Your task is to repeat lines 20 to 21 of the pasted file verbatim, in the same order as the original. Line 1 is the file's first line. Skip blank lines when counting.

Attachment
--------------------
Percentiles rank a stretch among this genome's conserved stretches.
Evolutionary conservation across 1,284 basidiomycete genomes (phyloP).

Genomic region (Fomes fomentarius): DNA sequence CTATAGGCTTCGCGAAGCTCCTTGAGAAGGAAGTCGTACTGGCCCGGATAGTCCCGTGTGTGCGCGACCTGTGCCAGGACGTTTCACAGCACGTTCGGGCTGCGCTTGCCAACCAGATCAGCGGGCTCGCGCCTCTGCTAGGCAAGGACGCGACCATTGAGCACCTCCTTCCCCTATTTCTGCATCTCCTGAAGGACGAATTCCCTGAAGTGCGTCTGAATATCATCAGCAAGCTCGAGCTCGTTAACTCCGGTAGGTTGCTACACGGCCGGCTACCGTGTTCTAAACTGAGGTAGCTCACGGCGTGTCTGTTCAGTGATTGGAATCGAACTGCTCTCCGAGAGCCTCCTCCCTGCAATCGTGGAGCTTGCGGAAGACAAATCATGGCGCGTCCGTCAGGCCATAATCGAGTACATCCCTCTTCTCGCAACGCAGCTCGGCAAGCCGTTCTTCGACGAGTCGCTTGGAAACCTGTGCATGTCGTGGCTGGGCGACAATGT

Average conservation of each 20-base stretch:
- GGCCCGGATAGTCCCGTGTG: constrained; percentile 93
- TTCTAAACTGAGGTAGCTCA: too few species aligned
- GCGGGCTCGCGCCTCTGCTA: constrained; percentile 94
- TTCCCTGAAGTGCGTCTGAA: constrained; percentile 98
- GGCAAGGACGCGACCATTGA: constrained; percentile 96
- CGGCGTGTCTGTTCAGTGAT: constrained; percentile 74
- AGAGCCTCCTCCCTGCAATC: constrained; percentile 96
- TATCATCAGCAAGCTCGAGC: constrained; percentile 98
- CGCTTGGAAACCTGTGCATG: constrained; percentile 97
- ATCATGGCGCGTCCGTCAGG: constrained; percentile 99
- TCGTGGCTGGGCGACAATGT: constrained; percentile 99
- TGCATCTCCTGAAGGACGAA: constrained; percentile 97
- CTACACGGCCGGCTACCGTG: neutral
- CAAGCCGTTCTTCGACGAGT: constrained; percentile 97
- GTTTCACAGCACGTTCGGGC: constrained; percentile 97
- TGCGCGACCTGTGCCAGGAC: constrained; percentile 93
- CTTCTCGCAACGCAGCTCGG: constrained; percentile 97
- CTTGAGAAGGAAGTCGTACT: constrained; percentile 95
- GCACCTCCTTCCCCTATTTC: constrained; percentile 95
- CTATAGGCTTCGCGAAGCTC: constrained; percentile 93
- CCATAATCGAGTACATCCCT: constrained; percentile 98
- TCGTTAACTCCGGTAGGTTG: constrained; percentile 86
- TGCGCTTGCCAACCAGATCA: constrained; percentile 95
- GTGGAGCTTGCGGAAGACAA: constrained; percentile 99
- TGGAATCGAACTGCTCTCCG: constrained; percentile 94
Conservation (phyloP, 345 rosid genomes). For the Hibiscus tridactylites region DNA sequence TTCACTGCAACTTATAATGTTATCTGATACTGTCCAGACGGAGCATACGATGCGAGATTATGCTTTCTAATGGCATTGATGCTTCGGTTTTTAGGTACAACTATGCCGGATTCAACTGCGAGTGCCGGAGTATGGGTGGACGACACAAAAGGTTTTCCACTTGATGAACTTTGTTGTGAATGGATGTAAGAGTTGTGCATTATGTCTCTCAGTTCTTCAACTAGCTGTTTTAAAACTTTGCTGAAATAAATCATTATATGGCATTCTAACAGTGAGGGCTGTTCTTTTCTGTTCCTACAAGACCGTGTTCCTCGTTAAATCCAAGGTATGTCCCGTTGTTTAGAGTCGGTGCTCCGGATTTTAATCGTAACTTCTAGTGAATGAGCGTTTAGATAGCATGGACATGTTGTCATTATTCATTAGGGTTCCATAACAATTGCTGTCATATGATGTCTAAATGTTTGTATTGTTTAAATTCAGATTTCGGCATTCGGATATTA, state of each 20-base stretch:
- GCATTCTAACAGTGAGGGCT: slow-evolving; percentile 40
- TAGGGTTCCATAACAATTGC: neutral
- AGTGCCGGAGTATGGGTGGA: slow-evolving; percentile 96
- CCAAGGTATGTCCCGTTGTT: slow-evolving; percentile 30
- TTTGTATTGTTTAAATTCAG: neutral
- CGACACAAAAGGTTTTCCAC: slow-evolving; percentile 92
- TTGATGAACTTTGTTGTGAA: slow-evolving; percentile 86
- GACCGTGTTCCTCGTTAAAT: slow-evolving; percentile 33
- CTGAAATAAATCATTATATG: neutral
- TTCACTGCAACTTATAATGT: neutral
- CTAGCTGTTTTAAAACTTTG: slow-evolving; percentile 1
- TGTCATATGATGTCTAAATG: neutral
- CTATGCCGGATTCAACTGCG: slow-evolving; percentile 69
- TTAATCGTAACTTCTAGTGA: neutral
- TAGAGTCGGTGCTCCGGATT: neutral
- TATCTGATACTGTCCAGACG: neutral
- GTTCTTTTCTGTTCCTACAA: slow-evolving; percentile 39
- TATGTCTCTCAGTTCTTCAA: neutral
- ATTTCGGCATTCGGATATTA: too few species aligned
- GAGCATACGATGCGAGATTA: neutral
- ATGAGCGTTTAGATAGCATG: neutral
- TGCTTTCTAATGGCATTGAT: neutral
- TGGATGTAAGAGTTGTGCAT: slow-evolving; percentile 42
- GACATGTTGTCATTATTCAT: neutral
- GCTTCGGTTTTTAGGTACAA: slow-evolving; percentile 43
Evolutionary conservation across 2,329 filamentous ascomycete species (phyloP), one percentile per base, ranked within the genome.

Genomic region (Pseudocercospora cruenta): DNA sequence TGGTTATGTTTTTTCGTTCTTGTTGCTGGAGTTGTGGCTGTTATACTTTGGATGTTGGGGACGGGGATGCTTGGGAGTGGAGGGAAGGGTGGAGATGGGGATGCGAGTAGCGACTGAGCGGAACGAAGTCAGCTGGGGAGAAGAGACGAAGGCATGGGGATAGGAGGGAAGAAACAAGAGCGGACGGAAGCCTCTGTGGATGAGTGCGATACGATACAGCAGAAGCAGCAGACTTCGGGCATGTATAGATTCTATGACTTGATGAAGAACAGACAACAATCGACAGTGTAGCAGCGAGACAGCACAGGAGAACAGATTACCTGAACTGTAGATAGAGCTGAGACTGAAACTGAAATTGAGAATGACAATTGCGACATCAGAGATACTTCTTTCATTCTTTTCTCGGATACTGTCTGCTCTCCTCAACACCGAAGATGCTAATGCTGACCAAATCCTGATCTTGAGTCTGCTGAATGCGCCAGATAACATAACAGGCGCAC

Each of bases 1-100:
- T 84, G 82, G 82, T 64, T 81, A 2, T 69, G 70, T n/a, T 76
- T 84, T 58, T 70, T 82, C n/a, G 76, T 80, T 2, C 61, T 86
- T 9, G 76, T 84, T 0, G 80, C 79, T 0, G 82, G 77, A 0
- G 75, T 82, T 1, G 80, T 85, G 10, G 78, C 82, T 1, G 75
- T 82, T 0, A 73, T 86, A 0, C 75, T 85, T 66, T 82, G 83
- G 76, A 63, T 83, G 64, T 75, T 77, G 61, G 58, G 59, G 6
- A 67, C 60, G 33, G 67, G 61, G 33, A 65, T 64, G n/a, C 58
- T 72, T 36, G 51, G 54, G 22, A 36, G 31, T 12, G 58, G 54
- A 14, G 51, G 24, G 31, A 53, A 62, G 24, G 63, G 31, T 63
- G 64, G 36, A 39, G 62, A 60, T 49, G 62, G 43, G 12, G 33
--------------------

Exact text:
- TGCGCGACCTGTGCCAGGAC: constrained; percentile 93
- CTTCTCGCAACGCAGCTCGG: constrained; percentile 97